Jason Robert Brown's musical '13', based on the book by Dan Elish and Robert Horn, and directed by Dean Johnson, begins with a focus on Evan, the soon-to-be teenager, preparing for his Bar Mitzvah. When his parents divorce and he is forced to move from New York to Indiana with his mom, Evan is desperate to rebuild his popularity, so his dreams of an impressive party aren't crushed.
Beginning with the track '13 / Becoming a Man', there is a burst of future talent, with the huge cast of over forty teenagers taking to the stage. Despite the audio dropping in places, so some parts were lost, the explosive energy created goes unmatched, and sets the tone for the show, in correspondence with the dynamic choreography by Corin Miller. From the start, it feels as if Edward Flynn-Haddon belongs in the role of Evan, and he only grows more into it as the performance goes on. With strong vocals, particularly demonstrated on his solo piece 'Being a Geek', Edward appears confident, and at ease- definitely destined to shine. Beautifully complementing him throughout is Ivy Pratt as Patrice, who does an amazing job in all her solo pieces, especially 'What it Means to be a Friend', as well as in the duet with Edward, 'Tell Her'. Rebecca Nardin becomes Kendra, the lovely (and highly sought after) one and Zoe Forward excellently plays her feisty friend Lucy, while both going after the same boy: Samuel Menhinick as Brett. Though being an amateur production and having a few faults, there wasn't a member of the cast that I would doubt will go far.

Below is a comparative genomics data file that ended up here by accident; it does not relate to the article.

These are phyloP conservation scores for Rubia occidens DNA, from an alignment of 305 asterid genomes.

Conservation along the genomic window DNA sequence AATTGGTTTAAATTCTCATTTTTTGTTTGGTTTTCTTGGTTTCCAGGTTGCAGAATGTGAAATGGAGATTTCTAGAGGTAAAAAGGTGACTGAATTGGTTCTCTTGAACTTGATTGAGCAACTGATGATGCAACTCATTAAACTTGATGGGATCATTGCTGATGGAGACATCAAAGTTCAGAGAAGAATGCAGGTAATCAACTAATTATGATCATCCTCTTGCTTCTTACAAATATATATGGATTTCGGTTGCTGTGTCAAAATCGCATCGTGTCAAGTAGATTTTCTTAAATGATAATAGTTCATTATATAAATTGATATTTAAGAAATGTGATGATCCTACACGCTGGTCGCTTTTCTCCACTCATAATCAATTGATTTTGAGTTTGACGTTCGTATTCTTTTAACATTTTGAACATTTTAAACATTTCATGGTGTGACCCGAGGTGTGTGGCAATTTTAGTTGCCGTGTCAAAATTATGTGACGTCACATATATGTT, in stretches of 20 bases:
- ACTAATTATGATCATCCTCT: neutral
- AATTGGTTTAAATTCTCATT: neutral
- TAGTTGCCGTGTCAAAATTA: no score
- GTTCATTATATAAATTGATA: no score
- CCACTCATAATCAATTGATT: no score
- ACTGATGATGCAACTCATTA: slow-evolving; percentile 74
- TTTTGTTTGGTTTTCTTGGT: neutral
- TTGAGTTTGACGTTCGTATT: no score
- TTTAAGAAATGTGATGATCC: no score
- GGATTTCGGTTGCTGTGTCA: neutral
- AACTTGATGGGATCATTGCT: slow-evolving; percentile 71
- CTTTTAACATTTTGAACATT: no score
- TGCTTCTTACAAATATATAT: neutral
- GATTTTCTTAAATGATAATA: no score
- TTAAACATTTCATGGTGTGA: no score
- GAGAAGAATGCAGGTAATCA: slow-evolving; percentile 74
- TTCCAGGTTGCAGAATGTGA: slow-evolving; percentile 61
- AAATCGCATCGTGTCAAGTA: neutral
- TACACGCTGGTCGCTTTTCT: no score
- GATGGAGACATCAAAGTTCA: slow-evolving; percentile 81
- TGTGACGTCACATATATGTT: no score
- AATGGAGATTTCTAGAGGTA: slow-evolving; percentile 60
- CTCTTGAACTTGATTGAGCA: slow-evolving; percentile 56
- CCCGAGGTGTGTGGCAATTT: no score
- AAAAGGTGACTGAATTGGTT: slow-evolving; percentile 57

Onlooking throughout, the ensemble are seated onstage- an interesting use of the space given. Although without set to transport the audience entirely, the cinema scene and subsequent rendition of 'Any Minute' was thought to create an amusing atmosphere regardless.
Packed with cliche humour, the sentiment is understood, though it did feel a little uncomfortable and insensitive to have such a significant part of the show mocking Archie (played by Ethan Quinn), due to his terminal illness. In addition, the storyline lacked a little depth- largely rewriting the common 'teenagers seeking relationships, and everyone trying to become popular' tropes, with this causing the original plot about Evan and his Bar Mitzvah to slip. However, albeit not overly catchy, the score as a whole is charming, and the great acting from all made it worth the watch.
Closing the show with 'A Little More Homework' and 'Brand New You', the whole cast come together to illustrate the future of theatre- the perfect showcase for the next generation of stars.